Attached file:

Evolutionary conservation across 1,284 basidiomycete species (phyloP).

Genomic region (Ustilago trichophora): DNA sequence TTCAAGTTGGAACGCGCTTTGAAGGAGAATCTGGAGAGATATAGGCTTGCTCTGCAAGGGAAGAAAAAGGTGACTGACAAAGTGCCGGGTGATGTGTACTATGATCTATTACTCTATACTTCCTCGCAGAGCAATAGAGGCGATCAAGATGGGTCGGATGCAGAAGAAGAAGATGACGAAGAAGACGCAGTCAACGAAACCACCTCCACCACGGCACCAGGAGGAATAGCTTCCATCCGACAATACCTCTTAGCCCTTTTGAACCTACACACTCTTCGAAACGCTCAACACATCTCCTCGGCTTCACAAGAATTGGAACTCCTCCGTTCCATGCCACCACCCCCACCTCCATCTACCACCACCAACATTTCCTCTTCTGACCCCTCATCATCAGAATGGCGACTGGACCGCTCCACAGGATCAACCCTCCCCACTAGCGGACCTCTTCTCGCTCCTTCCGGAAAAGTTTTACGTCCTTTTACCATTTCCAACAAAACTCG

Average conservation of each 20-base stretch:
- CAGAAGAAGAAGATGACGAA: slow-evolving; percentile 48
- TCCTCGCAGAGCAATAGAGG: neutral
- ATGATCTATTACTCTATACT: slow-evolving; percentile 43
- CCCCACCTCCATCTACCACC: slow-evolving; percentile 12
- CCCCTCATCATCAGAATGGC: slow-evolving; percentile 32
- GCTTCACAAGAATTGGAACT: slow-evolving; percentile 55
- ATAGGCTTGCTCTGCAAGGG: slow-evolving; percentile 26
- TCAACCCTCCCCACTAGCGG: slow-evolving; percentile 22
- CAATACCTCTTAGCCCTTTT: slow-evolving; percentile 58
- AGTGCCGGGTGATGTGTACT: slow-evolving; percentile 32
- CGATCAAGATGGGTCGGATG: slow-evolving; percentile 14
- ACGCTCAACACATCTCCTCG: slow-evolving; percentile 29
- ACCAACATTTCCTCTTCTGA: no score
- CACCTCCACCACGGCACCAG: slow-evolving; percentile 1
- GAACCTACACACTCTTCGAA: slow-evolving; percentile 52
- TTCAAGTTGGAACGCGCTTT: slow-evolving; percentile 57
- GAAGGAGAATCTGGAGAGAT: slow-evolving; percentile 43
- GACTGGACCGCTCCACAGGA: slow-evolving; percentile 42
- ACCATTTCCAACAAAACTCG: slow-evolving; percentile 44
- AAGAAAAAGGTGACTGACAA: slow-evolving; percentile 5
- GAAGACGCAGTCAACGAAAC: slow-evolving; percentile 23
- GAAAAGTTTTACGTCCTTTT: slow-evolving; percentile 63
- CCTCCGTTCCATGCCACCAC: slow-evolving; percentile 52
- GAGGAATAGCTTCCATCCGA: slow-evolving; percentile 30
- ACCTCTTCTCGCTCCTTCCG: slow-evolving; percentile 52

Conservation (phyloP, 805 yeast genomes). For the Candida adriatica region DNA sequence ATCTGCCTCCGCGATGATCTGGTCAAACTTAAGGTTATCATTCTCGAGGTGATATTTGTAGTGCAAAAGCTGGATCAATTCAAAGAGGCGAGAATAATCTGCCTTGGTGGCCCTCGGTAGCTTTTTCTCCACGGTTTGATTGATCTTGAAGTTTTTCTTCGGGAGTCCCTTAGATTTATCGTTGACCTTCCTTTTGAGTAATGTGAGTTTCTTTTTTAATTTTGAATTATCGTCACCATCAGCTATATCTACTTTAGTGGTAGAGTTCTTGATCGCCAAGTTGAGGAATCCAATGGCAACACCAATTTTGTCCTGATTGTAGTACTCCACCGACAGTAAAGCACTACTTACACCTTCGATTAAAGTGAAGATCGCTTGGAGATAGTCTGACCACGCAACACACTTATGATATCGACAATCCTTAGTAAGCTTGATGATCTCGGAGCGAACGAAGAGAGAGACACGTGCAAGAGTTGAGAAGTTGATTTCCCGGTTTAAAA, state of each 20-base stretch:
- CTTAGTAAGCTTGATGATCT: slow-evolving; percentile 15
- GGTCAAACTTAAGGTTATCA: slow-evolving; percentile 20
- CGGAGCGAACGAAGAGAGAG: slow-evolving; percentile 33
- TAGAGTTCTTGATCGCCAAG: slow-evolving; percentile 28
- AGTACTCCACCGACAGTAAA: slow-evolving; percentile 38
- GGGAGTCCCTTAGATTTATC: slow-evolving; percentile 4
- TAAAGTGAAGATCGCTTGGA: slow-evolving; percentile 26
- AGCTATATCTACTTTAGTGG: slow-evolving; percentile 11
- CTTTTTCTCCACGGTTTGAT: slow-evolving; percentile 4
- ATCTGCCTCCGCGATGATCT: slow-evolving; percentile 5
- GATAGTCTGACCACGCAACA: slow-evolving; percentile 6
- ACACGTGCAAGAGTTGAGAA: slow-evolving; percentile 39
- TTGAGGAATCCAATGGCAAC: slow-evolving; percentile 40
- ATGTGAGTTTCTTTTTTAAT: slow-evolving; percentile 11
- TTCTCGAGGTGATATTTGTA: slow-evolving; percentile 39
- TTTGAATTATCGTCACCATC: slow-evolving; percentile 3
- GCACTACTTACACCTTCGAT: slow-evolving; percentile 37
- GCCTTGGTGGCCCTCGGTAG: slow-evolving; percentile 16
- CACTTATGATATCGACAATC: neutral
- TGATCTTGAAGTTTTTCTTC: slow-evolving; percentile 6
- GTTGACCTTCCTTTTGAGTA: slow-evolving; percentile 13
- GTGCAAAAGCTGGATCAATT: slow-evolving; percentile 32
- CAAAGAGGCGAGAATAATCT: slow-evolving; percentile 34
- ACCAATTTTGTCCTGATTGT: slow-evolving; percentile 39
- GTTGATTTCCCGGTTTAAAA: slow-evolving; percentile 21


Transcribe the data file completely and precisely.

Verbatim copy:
Evolutionary conservation across 1,284 basidiomycete species (phyloP).

Genomic region (Ustilago trichophora): DNA sequence TTCAAGTTGGAACGCGCTTTGAAGGAGAATCTGGAGAGATATAGGCTTGCTCTGCAAGGGAAGAAAAAGGTGACTGACAAAGTGCCGGGTGATGTGTACTATGATCTATTACTCTATACTTCCTCGCAGAGCAATAGAGGCGATCAAGATGGGTCGGATGCAGAAGAAGAAGATGACGAAGAAGACGCAGTCAACGAAACCACCTCCACCACGGCACCAGGAGGAATAGCTTCCATCCGACAATACCTCTTAGCCCTTTTGAACCTACACACTCTTCGAAACGCTCAACACATCTCCTCGGCTTCACAAGAATTGGAACTCCTCCGTTCCATGCCACCACCCCCACCTCCATCTACCACCACCAACATTTCCTCTTCTGACCCCTCATCATCAGAATGGCGACTGGACCGCTCCACAGGATCAACCCTCCCCACTAGCGGACCTCTTCTCGCTCCTTCCGGAAAAGTTTTACGTCCTTTTACCATTTCCAACAAAACTCG

Average conservation of each 20-base stretch:
- CAGAAGAAGAAGATGACGAA: slow-evolving; percentile 48
- TCCTCGCAGAGCAATAGAGG: neutral
- ATGATCTATTACTCTATACT: slow-evolving; percentile 43
- CCCCACCTCCATCTACCACC: slow-evolving; percentile 12
- CCCCTCATCATCAGAATGGC: slow-evolving; percentile 32
- GCTTCACAAGAATTGGAACT: slow-evolving; percentile 55
- ATAGGCTTGCTCTGCAAGGG: slow-evolving; percentile 26
- TCAACCCTCCCCACTAGCGG: slow-evolving; percentile 22
- CAATACCTCTTAGCCCTTTT: slow-evolving; percentile 58
- AGTGCCGGGTGATGTGTACT: slow-evolving; percentile 32
- CGATCAAGATGGGTCGGATG: slow-evolving; percentile 14
- ACGCTCAACACATCTCCTCG: slow-evolving; percentile 29
- ACCAACATTTCCTCTTCTGA: no score
- CACCTCCACCACGGCACCAG: slow-evolving; percentile 1
- GAACCTACACACTCTTCGAA: slow-evolving; percentile 52
- TTCAAGTTGGAACGCGCTTT: slow-evolving; percentile 57
- GAAGGAGAATCTGGAGAGAT: slow-evolving; percentile 43
- GACTGGACCGCTCCACAGGA: slow-evolving; percentile 42
- ACCATTTCCAACAAAACTCG: slow-evolving; percentile 44
- AAGAAAAAGGTGACTGACAA: slow-evolving; percentile 5
- GAAGACGCAGTCAACGAAAC: slow-evolving; percentile 23
- GAAAAGTTTTACGTCCTTTT: slow-evolving; percentile 63
- CCTCCGTTCCATGCCACCAC: slow-evolving; percentile 52
- GAGGAATAGCTTCCATCCGA: slow-evolving; percentile 30
- ACCTCTTCTCGCTCCTTCCG: slow-evolving; percentile 52

Conservation (phyloP, 805 yeast genomes). For the Candida adriatica region DNA sequence ATCTGCCTCCGCGATGATCTGGTCAAACTTAAGGTTATCATTCTCGAGGTGATATTTGTAGTGCAAAAGCTGGATCAATTCAAAGAGGCGAGAATAATCTGCCTTGGTGGCCCTCGGTAGCTTTTTCTCCACGGTTTGATTGATCTTGAAGTTTTTCTTCGGGAGTCCCTTAGATTTATCGTTGACCTTCCTTTTGAGTAATGTGAGTTTCTTTTTTAATTTTGAATTATCGTCACCATCAGCTATATCTACTTTAGTGGTAGAGTTCTTGATCGCCAAGTTGAGGAATCCAATGGCAACACCAATTTTGTCCTGATTGTAGTACTCCACCGACAGTAAAGCACTACTTACACCTTCGATTAAAGTGAAGATCGCTTGGAGATAGTCTGACCACGCAACACACTTATGATATCGACAATCCTTAGTAAGCTTGATGATCTCGGAGCGAACGAAGAGAGAGACACGTGCAAGAGTTGAGAAGTTGATTTCCCGGTTTAAAA, state of each 20-base stretch:
- CTTAGTAAGCTTGATGATCT: slow-evolving; percentile 15
- GGTCAAACTTAAGGTTATCA: slow-evolving; percentile 20
- CGGAGCGAACGAAGAGAGAG: slow-evolving; percentile 33
- TAGAGTTCTTGATCGCCAAG: slow-evolving; percentile 28
- AGTACTCCACCGACAGTAAA: slow-evolving; percentile 38
- GGGAGTCCCTTAGATTTATC: slow-evolving; percentile 4
- TAAAGTGAAGATCGCTTGGA: slow-evolving; percentile 26
- AGCTATATCTACTTTAGTGG: slow-evolving; percentile 11
- CTTTTTCTCCACGGTTTGAT: slow-evolving; percentile 4
- ATCTGCCTCCGCGATGATCT: slow-evolving; percentile 5
- GATAGTCTGACCACGCAACA: slow-evolving; percentile 6
- ACACGTGCAAGAGTTGAGAA: slow-evolving; percentile 39
- TTGAGGAATCCAATGGCAAC: slow-evolving; percentile 40
- ATGTGAGTTTCTTTTTTAAT: slow-evolving; percentile 11
- TTCTCGAGGTGATATTTGTA: slow-evolving; percentile 39
- TTTGAATTATCGTCACCATC: slow-evolving; percentile 3
- GCACTACTTACACCTTCGAT: slow-evolving; percentile 37
- GCCTTGGTGGCCCTCGGTAG: slow-evolving; percentile 16
- CACTTATGATATCGACAATC: neutral
- TGATCTTGAAGTTTTTCTTC: slow-evolving; percentile 6
- GTTGACCTTCCTTTTGAGTA: slow-evolving; percentile 13
- GTGCAAAAGCTGGATCAATT: slow-evolving; percentile 32
- CAAAGAGGCGAGAATAATCT: slow-evolving; percentile 34
- ACCAATTTTGTCCTGATTGT: slow-evolving; percentile 39
- GTTGATTTCCCGGTTTAAAA: slow-evolving; percentile 21